Performance wise, there’s really nothing more to desire – the Xperia Z is powered by Qualcomm’s current heavy weight champion, the Snapdragon APQ8064, which has a quad core processor (running at 1.5 GHz in this case), the Adreno 320 graphics adapter and 2 GB of DDR3 RAM – needless to say, the phone is very fast and will continue to be for a long time.
Among the other specs, of special interest are the micro SD card slot – they seem to be disappearing nowadays, but here we are with Sony (of all manufacturers) having one, in addition to 16 GB of onboard storage, and the NFC radio – not of much use currently, but a nice addition, especially in a chassis this thin. Everything else is on a high level as well, but not as special.
The camera on the back has a 13.1 Megapixels resolution and can take Full HD video, while the front one has to do with 2.2 Megapixels and 720p video, there’s a unified USB/HDMI out port under a protective rubber cap, all the normal sensors including a barometer, Wi-Fi N, Bluetooth 4.0, HSPA+ and 4G LTE, and a relatively large 2330 mAh battery that is supposed to (and most likely will) hold up to 11 hours of continuous use. Not bad at all, I’d say.
|Specifications||Sony Xperia Z|
|Display||5.0 inches, 1920 x 1080 pixels, 441 DPI, TFT LCD with Mobile BRAVIA Engine 2|
|Processor||Qualcomm APQ8064, 1.5 GHz, quad core|
|Graphics Adapter||Adreno 320|
|Storage Space||16 GB onboard storage space, micro SD card slot for expansion|
|Camera(s)||Back – 13.1 MP with LED flash and 1080p video recording; Front – 2.2 MP with 1080p video recording|
|Connectivity Options||Wi-Fi N, Bluetooth 4.0, GPS/GLONASS, NFC, micro USB, HDMI out via MHL, HSPA+, 4G LTE|
|Sensors||Gyroscope, accelerometer, magnetometer, light, proximity and barometer sensors|
|Battery||Li-Ion, 2330 mAh, up to 11 hours of continuous use|
|Dimensions and weight||1139 x 71 x 7.9 mm, 146 grams|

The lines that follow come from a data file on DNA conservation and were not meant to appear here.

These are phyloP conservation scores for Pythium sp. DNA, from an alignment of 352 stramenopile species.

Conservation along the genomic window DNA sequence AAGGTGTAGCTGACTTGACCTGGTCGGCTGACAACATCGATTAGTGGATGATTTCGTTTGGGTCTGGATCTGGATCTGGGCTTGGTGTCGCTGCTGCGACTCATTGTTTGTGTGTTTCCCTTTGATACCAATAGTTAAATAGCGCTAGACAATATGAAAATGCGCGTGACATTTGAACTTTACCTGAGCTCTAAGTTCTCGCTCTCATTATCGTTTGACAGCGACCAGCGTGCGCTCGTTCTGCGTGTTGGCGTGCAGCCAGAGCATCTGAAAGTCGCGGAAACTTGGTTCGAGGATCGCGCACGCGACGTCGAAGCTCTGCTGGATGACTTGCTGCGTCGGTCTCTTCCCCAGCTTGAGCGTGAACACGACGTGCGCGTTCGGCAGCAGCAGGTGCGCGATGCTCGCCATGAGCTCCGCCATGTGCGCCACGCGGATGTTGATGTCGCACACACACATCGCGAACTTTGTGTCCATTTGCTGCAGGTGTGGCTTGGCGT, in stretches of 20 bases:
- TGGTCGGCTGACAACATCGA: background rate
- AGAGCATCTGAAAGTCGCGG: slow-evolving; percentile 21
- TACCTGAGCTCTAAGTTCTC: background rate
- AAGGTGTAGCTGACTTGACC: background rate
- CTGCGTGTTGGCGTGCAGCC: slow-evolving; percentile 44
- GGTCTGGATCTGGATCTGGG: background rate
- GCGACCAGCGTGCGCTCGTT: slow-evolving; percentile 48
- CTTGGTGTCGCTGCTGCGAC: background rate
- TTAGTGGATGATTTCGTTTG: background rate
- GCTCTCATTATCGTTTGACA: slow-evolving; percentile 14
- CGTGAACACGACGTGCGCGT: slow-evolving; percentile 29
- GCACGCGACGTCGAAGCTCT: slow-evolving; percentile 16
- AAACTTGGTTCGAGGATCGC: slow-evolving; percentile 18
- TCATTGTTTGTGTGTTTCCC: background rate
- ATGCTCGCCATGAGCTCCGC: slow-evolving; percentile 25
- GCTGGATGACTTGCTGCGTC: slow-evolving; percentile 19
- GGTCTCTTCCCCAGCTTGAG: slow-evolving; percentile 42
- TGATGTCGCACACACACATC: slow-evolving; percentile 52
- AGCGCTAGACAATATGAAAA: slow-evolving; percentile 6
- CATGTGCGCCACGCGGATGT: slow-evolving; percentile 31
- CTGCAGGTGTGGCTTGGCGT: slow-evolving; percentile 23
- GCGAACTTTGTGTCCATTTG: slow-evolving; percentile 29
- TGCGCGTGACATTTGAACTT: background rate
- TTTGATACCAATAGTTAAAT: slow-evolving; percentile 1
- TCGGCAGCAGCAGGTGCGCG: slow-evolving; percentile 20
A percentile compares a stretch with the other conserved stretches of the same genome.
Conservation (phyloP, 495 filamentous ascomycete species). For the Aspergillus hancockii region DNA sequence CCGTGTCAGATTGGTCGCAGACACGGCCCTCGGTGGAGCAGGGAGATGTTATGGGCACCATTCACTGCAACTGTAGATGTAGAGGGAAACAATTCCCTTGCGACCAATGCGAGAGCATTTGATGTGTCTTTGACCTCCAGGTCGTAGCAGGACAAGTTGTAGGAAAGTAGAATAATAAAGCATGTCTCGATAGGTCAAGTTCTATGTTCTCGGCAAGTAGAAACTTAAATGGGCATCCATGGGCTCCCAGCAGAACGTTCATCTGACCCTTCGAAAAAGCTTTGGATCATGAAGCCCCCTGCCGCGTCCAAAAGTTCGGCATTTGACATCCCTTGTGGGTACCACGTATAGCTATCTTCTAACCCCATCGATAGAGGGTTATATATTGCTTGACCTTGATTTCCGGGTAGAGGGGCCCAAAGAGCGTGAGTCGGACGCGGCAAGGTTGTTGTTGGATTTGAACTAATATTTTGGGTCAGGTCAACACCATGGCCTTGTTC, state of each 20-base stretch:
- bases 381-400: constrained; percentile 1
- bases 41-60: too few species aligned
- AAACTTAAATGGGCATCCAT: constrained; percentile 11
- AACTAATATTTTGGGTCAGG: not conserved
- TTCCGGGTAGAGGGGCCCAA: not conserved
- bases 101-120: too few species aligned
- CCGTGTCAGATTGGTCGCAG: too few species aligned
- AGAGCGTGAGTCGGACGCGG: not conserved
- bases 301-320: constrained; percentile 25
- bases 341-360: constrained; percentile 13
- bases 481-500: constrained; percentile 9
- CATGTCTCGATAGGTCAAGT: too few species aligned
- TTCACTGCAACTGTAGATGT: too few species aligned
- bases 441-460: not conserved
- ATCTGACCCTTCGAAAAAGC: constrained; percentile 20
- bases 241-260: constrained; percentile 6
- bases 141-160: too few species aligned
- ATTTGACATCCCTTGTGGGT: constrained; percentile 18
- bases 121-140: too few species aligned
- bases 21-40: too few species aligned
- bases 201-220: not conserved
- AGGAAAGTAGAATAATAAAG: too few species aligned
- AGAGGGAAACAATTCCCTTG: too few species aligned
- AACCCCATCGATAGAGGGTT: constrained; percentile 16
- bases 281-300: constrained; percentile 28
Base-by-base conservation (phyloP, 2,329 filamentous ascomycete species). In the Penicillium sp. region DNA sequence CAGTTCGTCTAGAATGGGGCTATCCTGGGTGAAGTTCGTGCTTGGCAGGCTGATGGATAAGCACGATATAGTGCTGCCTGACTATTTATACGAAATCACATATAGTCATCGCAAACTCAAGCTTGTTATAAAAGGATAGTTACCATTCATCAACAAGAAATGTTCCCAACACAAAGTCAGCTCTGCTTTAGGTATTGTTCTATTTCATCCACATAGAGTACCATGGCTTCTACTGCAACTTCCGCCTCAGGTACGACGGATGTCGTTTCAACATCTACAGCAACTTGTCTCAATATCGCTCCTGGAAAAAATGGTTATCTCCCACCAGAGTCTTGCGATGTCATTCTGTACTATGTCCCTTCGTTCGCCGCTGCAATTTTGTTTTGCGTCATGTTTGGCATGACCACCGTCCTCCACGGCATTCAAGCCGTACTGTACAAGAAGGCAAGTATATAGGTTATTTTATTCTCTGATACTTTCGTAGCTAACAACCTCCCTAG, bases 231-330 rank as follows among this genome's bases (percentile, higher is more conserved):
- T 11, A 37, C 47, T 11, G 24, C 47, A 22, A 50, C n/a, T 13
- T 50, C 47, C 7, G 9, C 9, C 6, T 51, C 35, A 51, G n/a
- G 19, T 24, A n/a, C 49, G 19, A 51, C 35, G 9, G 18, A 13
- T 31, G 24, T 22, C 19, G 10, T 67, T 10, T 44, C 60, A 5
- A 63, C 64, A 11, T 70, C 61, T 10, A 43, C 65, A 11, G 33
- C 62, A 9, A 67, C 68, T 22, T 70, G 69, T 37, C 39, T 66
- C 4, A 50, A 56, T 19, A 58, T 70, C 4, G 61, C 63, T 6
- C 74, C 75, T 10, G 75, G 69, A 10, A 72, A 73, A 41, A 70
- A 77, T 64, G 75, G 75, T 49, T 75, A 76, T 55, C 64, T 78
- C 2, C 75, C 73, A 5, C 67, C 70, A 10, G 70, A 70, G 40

|Operating System and Software||Android 4.1.2 Jelly Bean (OTA update to version 4.2)|
For a phone that will be released at the end of winter 2013, it sure is pretty weird that Sony will ship it with Android 4.1.2, but hey, at least it’s Jelly Bean and not Ice Cream Sandwich. Moreover, Sony already makes promises that they will have an OTA update to 4.2 very soon, which sounds good to me. Android Jelly Bean is a very important step for Android and smartphones running the OS – it’s a whole level above Ice Cream Sandwich in UI response, which is so smooth and fast you’ll be amazed. To put it simply, it’s as good as iOS (and that’s not an overstatement) and even better in some areas. The user interface in the Xperia Z is nowhere as heavily modified as in previous phones – it’s pretty much vanilla Android, with a few changes and additions here and there (which actually make the whole thing better).
Price and Availability
Sony has just announced the Xperia Z, and we should expect it to arrive at the end of February and by mid-March, from the looks of it. That’s a good release date, and it’s just in time to compete with all the other high-end smartphones, which the Xperia Z can definitely do now that it has the same hardware and its attractive design. Nothing has been confirmed about the pricing, but we can be sure of one thing – this phone will not be cheap.